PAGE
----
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November 2012 Archives

Court upholds medical malpractice ruling in doctor-patient affair

Does a doctor's affair with a married patient constitute medical malpractice? Yes, according to a recent decision of a state court of appeals. However, the court also ruled, the patient shares the fault for the ongoing affair because of her willing participation in it.

Brain injury study debunks potential treatment; researchers disappointed

A hotly anticipated study into a possible remedy for traumatic brain injury has turned up nothing, leaving some of the country's most prominent brain experts bitterly disappointed.

Woman sues hospital for missed cancer diagnosis

A woman has filed a medical malpractice against a hospital, claiming that hospital staff misread her routine medical tests for five years and ultimately missed her cancer diagnosis. Since being properly diagnosed, the woman has successfully undergone treatment and has been declared cancer-free. However, because an early diagnosis is often the key to cancer survival, there are many more people in Connecticut and around the country who have paid the ultimate price for a missed diagnosis.

After 4 years, Walmart still fighting OSHA fine for Black Friday death

For consumers in in New Haven, Connecticut and nationwide, Black Friday means sales, shopping sprees, and even post-Thanksgiving bonding with loved ones. Four years ago, the name "Black Friday" took on a different meaning when an employee was trampled to death by frenzied shoppers in a Walmart store.

Nursing home evacuations can increase death rates

Hurricane Sandy wreaked havoc along the coast and the full extent of damage is still unknown. One of the silent risks of this type of storm is the aftermath caused by relocation. According to a recent study, nursing home patients who are relocated during an evacuation can be put in grave danger and even suffer fatalities because of ill-prepared organizations and agencies. The most vulnerable residents often suffer because of systematic flaw and failed agency guidelines in the relocation of patients.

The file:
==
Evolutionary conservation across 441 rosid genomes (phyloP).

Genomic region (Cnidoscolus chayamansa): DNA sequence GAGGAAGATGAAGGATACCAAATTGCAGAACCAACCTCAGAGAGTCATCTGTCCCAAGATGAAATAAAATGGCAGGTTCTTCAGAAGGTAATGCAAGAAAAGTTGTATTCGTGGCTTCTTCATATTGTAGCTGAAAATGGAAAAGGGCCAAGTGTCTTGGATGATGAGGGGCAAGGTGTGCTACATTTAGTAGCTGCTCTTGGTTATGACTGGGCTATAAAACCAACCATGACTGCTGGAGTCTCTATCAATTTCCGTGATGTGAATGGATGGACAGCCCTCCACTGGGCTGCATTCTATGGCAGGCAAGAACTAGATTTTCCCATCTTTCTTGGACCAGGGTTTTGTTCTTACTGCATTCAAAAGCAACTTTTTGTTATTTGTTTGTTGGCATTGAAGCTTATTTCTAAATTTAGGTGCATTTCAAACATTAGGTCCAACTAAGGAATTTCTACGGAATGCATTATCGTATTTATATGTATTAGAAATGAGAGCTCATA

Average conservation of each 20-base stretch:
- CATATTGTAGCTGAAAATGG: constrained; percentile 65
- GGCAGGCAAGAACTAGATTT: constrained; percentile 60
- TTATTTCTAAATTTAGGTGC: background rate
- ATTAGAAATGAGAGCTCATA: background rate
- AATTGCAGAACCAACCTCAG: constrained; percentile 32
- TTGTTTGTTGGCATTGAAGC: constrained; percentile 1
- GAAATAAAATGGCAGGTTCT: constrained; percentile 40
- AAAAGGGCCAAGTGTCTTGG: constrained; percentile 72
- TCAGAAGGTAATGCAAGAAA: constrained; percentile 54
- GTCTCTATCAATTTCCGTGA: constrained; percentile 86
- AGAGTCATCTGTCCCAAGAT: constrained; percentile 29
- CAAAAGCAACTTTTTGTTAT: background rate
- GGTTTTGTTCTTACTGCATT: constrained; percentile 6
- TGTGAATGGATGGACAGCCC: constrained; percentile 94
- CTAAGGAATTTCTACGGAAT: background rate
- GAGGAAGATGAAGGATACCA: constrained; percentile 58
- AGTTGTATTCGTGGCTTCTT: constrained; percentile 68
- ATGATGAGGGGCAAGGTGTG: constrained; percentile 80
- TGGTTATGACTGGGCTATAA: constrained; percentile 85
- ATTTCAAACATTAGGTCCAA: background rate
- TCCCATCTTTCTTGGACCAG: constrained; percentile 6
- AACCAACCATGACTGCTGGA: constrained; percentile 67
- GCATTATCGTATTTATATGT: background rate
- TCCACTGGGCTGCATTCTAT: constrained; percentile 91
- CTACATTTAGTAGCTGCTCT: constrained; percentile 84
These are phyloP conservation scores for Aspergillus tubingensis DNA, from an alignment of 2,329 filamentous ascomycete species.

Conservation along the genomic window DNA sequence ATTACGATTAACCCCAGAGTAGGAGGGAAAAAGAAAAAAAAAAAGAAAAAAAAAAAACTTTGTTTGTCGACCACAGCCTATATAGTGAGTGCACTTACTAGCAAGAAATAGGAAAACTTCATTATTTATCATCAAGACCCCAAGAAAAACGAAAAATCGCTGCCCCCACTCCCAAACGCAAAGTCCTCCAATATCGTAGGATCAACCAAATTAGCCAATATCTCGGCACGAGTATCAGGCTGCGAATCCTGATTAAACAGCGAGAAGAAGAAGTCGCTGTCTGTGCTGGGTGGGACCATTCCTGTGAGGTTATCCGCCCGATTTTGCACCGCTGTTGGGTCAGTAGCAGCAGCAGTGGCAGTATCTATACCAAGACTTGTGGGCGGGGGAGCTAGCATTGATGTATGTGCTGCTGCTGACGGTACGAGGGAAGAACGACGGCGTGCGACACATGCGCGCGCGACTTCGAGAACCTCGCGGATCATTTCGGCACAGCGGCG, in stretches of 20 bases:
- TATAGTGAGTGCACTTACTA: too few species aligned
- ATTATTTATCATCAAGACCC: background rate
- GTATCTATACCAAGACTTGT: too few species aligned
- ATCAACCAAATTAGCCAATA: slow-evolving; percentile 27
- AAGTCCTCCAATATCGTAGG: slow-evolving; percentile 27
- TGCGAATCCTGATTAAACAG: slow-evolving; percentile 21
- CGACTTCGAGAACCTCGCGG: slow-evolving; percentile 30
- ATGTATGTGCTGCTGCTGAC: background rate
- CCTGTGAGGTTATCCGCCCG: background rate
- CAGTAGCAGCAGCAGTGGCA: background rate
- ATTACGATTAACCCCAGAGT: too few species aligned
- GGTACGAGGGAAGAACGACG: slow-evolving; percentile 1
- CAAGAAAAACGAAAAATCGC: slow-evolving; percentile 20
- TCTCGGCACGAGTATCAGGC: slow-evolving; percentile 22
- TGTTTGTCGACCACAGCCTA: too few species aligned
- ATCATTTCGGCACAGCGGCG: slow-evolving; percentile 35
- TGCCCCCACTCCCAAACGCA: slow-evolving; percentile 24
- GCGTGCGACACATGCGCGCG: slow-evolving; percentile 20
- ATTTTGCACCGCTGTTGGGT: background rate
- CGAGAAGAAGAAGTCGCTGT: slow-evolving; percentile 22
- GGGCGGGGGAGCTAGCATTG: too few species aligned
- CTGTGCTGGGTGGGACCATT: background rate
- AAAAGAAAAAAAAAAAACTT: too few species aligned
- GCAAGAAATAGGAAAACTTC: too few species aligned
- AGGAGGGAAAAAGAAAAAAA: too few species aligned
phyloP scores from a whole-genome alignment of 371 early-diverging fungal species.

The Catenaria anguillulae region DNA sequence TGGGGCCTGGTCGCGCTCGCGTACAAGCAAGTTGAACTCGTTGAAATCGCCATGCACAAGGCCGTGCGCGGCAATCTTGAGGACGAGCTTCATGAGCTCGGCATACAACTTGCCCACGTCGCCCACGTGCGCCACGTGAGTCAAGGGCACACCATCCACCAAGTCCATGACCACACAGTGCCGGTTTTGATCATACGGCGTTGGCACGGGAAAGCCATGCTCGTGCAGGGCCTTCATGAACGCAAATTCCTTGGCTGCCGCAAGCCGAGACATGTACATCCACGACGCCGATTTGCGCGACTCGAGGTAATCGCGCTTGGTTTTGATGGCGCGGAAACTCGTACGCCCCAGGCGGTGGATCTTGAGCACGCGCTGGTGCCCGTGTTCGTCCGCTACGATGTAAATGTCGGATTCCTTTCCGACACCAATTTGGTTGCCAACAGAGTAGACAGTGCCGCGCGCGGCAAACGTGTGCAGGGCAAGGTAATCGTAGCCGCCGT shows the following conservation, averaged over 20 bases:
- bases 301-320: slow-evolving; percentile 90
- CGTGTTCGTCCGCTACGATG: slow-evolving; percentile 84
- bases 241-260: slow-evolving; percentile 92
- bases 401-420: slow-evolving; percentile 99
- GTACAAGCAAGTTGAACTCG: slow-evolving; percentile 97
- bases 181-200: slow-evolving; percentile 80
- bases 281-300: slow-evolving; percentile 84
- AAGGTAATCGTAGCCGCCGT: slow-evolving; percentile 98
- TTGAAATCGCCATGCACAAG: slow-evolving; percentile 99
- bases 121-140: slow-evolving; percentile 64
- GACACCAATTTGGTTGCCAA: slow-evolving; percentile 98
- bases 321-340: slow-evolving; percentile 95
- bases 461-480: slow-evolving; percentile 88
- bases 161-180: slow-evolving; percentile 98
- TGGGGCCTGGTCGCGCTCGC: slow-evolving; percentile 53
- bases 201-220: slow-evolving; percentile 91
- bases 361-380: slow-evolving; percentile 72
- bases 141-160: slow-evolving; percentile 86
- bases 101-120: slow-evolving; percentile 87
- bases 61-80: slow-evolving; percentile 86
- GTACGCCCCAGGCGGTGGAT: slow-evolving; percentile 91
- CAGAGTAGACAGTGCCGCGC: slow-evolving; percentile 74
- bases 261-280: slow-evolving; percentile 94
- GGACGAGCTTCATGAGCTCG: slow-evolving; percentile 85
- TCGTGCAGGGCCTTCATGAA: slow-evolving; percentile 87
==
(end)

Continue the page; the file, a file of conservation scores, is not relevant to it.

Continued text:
Landscaping employee killed in tree-cutting accident

In a prior post we warned about the potential dangers of post-clean up accidents and injuries. Government employees as well as private companies responsible for removing trees and debris after Hurricane Sandy are facing unpredictable elements and hidden dangers. In addition to dangerous tools or falls, many workers could be endangered by unstable structures. In a tragic work-related accident last week, a Connecticut employee was killed while trying to cut down in Middlebury.

How to protect yourself from common medical mistakes (2)

Last week, we wrote a blog post about some of the most common medical mistakes that take place with unfortunate regularity at hospitals in New Haven and around the country. Today, we will continue that discussion with a look at some of the medical errors that take place in the operating room.

Driver exposed after blaming dead victim for deadly DUI crash

A recent update regarding a tragic drinking and driving accident that occurred last February has sent waves of fury throughout the Waterbury, Connecticut community. After an intensive investigation, a 21-year-old has finally been charged after lying about who was driving the car the night of the fatal drunk-driving accident.

How to protect yourself from common medical mistakes (1)

If someone was to ask you what you thought the most common causes of death in the U.S. are, what would you say? Car accidents, heart disease, diabetes or cancer? While those certainly do cause many fatalities, there is one other leading cause of death that many people are not aware of: medical mistakes.

Post-storm clean up can be dangerous for crews

Government employees as well as private contractors are working on cleaning up debris, including fallen trees, after Hurricane Sandy. According to local doctors, workers responsible for post-storm clean-up are at risk of serious injury caused by chainsaws, woodsplitters and other tools. The machinery can cause gruesome injuries, including amputation and deep tissue wounds to fingers and hands.

Red decals may reduce accidents among teens

Teenage drivers are inexperienced and can be reckless or distracted behind the wheel. Legislators in Connecticut and nationwide have created licensing limitations for new drivers through graduated licensing programs intended to curb certain distractions and the potential for accidents. Nationwide, states have varied on the kinds of limitations placed on teen drivers, but New Jersey is the first to require red decals to signal to police officers that the driver is on a graduated licensing system.

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